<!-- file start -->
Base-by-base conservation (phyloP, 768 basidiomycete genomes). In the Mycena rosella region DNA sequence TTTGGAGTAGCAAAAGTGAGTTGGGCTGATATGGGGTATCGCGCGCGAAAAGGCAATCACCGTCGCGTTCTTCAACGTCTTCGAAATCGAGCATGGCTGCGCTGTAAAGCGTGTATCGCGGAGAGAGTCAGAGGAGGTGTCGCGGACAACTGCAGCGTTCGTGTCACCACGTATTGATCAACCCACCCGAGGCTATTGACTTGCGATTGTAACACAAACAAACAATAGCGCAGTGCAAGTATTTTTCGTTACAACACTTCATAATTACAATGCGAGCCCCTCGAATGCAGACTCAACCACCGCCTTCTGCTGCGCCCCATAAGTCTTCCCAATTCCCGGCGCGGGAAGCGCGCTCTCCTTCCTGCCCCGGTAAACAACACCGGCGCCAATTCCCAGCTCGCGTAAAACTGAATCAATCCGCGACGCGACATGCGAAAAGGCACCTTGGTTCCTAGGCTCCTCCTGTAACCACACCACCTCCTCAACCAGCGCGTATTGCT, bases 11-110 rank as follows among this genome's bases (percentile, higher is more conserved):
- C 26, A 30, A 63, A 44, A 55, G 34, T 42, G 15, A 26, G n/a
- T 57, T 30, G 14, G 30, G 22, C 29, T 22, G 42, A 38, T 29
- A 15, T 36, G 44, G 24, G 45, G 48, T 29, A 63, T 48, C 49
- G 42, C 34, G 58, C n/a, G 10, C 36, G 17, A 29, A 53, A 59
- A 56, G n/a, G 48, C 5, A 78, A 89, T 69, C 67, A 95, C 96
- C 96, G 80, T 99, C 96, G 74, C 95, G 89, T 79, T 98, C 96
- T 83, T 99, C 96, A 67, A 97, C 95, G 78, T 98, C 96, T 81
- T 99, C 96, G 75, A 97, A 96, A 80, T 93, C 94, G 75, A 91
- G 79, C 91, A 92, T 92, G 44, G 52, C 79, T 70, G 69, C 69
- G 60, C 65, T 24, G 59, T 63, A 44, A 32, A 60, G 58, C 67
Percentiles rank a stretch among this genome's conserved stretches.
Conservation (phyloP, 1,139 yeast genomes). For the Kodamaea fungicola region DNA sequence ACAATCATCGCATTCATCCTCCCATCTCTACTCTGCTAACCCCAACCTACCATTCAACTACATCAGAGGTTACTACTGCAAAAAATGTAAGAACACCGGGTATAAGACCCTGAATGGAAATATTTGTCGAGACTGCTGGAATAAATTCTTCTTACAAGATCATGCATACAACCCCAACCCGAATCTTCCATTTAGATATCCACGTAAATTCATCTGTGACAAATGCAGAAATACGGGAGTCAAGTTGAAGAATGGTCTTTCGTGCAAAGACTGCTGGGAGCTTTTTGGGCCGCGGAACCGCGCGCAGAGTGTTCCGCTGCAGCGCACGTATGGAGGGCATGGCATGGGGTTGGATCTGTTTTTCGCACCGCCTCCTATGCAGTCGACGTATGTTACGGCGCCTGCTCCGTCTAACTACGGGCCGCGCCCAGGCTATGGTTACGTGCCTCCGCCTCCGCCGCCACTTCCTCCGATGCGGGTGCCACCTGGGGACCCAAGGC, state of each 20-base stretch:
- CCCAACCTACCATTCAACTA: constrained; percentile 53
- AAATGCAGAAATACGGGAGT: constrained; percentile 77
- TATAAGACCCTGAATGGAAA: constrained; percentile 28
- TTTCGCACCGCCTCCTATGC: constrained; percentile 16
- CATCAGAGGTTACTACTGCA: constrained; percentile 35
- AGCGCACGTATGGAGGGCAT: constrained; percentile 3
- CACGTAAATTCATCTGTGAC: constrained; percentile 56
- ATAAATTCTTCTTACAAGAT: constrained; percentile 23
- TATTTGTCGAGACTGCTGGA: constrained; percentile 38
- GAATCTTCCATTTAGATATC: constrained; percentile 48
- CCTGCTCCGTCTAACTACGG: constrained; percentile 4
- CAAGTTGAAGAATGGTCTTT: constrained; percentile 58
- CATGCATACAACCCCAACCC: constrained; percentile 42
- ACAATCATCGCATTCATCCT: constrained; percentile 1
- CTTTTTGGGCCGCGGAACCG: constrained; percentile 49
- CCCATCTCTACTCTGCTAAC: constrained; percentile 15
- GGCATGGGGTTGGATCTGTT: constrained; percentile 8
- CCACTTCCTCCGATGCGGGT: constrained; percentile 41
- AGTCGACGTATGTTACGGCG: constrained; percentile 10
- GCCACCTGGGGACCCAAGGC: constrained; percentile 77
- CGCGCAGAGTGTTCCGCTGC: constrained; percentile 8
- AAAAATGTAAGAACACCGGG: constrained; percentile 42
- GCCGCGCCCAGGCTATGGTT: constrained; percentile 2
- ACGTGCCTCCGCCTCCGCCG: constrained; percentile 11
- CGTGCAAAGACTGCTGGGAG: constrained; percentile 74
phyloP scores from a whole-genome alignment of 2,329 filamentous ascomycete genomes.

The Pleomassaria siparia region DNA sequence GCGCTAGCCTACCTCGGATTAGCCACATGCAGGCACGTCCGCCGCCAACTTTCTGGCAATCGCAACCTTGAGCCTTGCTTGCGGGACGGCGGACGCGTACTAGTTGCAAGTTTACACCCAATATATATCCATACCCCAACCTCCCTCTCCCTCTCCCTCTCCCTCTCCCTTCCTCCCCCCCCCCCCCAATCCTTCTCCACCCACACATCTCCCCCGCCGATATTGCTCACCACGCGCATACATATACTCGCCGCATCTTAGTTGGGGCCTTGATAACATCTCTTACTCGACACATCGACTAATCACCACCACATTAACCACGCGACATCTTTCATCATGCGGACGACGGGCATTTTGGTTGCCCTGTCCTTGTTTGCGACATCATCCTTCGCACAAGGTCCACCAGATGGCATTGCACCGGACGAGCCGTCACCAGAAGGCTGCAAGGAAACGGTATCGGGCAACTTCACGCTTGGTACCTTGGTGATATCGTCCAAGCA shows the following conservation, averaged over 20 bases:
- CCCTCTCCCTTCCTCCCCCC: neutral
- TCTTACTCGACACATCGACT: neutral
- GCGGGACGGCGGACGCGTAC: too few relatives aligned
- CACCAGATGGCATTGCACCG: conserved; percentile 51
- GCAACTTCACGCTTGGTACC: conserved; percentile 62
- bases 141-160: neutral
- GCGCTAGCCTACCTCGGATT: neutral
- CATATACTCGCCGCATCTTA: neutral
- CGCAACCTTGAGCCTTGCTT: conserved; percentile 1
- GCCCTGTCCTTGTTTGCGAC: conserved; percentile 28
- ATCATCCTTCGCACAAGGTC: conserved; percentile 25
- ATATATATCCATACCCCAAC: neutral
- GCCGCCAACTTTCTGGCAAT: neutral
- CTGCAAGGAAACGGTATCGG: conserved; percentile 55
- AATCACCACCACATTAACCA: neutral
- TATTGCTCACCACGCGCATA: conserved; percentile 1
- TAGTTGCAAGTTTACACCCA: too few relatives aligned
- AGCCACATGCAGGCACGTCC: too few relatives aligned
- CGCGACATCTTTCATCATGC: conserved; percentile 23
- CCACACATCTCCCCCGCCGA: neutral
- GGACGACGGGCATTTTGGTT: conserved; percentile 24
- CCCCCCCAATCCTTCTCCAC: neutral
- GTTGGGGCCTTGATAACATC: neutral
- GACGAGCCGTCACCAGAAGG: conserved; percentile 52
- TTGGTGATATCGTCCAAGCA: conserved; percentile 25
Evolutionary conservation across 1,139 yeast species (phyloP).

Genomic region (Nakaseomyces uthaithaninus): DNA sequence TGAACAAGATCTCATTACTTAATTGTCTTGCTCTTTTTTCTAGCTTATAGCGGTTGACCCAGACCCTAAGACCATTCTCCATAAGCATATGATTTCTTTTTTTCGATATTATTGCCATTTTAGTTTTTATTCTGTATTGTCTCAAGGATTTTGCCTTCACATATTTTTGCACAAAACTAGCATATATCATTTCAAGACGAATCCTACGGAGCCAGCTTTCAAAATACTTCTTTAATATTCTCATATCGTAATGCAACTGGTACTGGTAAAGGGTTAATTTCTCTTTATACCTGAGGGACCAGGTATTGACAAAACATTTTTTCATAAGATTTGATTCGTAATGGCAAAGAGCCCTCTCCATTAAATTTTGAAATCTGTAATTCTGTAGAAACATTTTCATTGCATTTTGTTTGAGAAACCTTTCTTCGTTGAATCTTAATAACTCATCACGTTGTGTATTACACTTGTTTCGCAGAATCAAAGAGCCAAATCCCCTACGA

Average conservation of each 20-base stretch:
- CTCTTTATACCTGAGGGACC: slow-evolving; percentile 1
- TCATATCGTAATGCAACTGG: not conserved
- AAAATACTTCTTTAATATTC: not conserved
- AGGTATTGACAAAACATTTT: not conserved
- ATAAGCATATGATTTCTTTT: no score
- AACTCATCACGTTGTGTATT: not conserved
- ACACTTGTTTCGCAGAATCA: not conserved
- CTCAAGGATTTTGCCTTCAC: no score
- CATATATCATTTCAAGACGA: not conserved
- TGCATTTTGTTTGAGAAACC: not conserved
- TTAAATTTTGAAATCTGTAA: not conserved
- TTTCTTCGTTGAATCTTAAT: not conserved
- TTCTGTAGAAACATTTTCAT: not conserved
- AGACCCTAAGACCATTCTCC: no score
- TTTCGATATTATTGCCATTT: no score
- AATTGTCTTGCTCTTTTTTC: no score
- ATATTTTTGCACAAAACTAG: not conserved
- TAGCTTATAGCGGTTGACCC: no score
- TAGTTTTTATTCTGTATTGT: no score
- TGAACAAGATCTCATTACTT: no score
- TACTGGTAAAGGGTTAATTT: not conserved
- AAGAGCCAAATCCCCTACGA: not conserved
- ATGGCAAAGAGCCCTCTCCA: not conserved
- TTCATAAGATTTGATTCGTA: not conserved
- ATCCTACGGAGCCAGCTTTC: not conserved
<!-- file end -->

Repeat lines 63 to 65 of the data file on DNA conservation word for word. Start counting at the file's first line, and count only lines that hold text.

- GTTGGGGCCTTGATAACATC: neutral
- GACGAGCCGTCACCAGAAGG: conserved; percentile 52
- TTGGTGATATCGTCCAAGCA: conserved; percentile 25